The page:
Pushing students delivers rewards
The Arizona Republic
Dec. 2, 2004
Ty Young

The students in Anette DeAnda's first-grade class have a short routine once the morning bell rings. After they say the Pledge of Allegiance and take their moment of silence, their teacher asks them why they will succeed in life.

"Because we are the best," they say in unison. "We will become someone special."

It's more than a simple routine, however. It is an indication of DeAnda's high expectations, which she and her students share. Exemplifying her mother, a 30-year teaching veteran in Mexico, DeAnda learned at an early age that children need challenges and praise for them to be successful.

"They know that they're going to work hard, but they also know that they're going to have fun," she said.

DeAnda has been named one of 12 exemplary teachers in the 2005 Rodel Teacher Initiative, a program that rewards teachers who work in the Valley's poorest schools.

DeAnda, 25, did her student teaching at Eisenhower Elementary School in Mesa, then worked as a long-term substitute before being hired full time. Growing up in Yuma and spending school holidays in her mother's classroom in Mexico helped her realize that she wanted to help the neediest students.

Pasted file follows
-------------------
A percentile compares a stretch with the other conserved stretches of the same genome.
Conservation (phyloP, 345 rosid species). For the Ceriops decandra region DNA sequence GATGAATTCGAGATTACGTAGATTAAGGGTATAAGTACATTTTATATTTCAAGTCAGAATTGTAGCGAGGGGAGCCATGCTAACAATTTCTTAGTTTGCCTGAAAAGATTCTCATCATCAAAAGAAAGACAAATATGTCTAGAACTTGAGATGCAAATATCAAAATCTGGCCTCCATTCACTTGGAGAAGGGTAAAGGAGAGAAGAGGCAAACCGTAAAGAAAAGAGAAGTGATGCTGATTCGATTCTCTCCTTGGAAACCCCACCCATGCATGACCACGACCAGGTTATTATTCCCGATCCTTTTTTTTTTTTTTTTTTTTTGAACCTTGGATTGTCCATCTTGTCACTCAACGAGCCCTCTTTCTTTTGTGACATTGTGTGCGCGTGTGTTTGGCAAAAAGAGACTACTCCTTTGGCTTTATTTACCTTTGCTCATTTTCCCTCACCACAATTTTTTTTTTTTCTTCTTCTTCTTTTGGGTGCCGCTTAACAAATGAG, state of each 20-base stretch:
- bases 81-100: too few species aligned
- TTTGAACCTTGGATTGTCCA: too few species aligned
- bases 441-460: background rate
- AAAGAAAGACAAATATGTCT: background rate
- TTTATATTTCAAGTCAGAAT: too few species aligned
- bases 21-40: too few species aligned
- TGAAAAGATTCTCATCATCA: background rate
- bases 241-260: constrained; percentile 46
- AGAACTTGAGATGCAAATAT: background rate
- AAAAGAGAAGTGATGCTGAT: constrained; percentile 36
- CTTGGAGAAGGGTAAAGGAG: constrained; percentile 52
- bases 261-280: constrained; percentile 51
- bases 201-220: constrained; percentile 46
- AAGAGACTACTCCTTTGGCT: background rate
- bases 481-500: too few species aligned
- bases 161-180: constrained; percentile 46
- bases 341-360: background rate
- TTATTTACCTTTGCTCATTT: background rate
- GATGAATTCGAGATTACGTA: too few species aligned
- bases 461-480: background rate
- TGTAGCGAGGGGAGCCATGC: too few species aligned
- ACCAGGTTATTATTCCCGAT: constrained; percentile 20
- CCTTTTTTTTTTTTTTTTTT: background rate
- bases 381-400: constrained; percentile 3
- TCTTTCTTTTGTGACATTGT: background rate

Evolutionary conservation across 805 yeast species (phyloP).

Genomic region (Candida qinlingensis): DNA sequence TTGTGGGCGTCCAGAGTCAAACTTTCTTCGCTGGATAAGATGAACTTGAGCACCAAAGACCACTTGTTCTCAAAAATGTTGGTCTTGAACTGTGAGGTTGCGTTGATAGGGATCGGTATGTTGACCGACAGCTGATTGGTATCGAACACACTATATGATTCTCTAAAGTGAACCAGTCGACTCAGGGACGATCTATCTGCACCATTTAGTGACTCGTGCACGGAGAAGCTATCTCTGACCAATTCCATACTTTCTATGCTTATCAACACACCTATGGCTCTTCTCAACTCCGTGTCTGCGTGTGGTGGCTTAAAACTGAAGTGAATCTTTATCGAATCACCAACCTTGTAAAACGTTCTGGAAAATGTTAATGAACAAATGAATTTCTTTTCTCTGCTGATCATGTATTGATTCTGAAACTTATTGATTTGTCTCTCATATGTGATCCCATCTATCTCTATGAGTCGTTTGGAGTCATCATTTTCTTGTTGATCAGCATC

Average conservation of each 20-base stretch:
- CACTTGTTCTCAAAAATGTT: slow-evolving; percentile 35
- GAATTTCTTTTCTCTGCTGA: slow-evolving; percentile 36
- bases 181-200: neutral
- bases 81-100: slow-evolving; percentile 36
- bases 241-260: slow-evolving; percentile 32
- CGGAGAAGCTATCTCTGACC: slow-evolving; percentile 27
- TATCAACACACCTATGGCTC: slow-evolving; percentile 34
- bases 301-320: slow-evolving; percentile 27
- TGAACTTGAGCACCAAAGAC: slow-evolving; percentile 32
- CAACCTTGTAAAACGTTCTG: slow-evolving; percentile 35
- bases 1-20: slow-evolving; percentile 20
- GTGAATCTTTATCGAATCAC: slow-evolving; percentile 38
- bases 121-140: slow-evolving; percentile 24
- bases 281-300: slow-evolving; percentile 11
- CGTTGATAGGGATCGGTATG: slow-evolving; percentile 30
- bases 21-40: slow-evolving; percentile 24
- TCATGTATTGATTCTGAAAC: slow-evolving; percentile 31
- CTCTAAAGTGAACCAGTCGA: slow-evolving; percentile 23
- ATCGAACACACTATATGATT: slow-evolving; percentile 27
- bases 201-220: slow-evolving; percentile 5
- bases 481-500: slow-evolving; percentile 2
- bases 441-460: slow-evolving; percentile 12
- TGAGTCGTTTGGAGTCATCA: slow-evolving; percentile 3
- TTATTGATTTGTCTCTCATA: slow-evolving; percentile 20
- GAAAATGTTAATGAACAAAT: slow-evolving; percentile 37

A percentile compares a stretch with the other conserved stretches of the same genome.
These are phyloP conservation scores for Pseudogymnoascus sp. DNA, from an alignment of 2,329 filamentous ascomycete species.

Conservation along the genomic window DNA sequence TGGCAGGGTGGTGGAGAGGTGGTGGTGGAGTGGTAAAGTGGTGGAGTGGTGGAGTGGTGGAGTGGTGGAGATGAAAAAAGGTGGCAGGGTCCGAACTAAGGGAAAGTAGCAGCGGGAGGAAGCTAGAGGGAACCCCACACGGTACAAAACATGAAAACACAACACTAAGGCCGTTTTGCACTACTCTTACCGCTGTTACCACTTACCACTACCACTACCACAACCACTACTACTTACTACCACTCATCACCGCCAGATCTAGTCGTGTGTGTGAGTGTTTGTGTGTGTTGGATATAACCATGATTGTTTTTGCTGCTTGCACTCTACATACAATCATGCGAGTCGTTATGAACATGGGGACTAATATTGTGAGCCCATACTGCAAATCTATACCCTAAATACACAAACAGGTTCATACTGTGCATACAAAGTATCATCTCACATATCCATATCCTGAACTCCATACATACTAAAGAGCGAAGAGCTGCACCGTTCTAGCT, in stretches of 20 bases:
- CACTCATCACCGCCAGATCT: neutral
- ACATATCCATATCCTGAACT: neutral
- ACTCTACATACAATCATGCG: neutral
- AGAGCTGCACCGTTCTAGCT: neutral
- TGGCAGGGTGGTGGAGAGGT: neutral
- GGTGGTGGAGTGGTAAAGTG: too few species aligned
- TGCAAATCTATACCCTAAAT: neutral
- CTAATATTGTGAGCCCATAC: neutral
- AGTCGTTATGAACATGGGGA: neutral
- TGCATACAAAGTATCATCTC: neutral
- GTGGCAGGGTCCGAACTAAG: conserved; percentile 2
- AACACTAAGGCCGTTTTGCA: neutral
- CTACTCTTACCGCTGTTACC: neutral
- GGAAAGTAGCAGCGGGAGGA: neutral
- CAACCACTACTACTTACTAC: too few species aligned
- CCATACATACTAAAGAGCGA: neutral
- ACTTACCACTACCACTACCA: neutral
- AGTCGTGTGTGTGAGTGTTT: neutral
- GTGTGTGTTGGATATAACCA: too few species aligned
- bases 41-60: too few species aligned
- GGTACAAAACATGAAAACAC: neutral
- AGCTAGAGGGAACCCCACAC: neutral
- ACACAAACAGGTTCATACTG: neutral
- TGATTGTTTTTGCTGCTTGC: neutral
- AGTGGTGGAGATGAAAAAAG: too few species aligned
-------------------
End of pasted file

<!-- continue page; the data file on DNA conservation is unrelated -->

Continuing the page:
But instead of coddling her students, DeAnda pushes them to learn to read and write. A number of her students are still learning English, which the bilingual teacher said offers even more of a challenge.

"I can't speak Spanish to them, so it is important that I don't let them become confused," she said. "I learned to speak English when I was 4 and 5, and I remember being very frustrated."

On motivating students: "I believe in them as much as they believe in me," she said. "The more they think that I believe in them, the more they believe in themselves."

How parents can help: "They have to be proper role models. If children don't have a good example at home, they'll have a very difficult time."

What her principal says: Eisenhower Principal Patricia Estes said DeAnda has brought an important element into the classroom, inspiring other teachers to work just as hard. "You look for a teacher with personal academic skills and the ability to blend in with the team," she said. "She has done this, and her hard work has been an inspiration for all of us."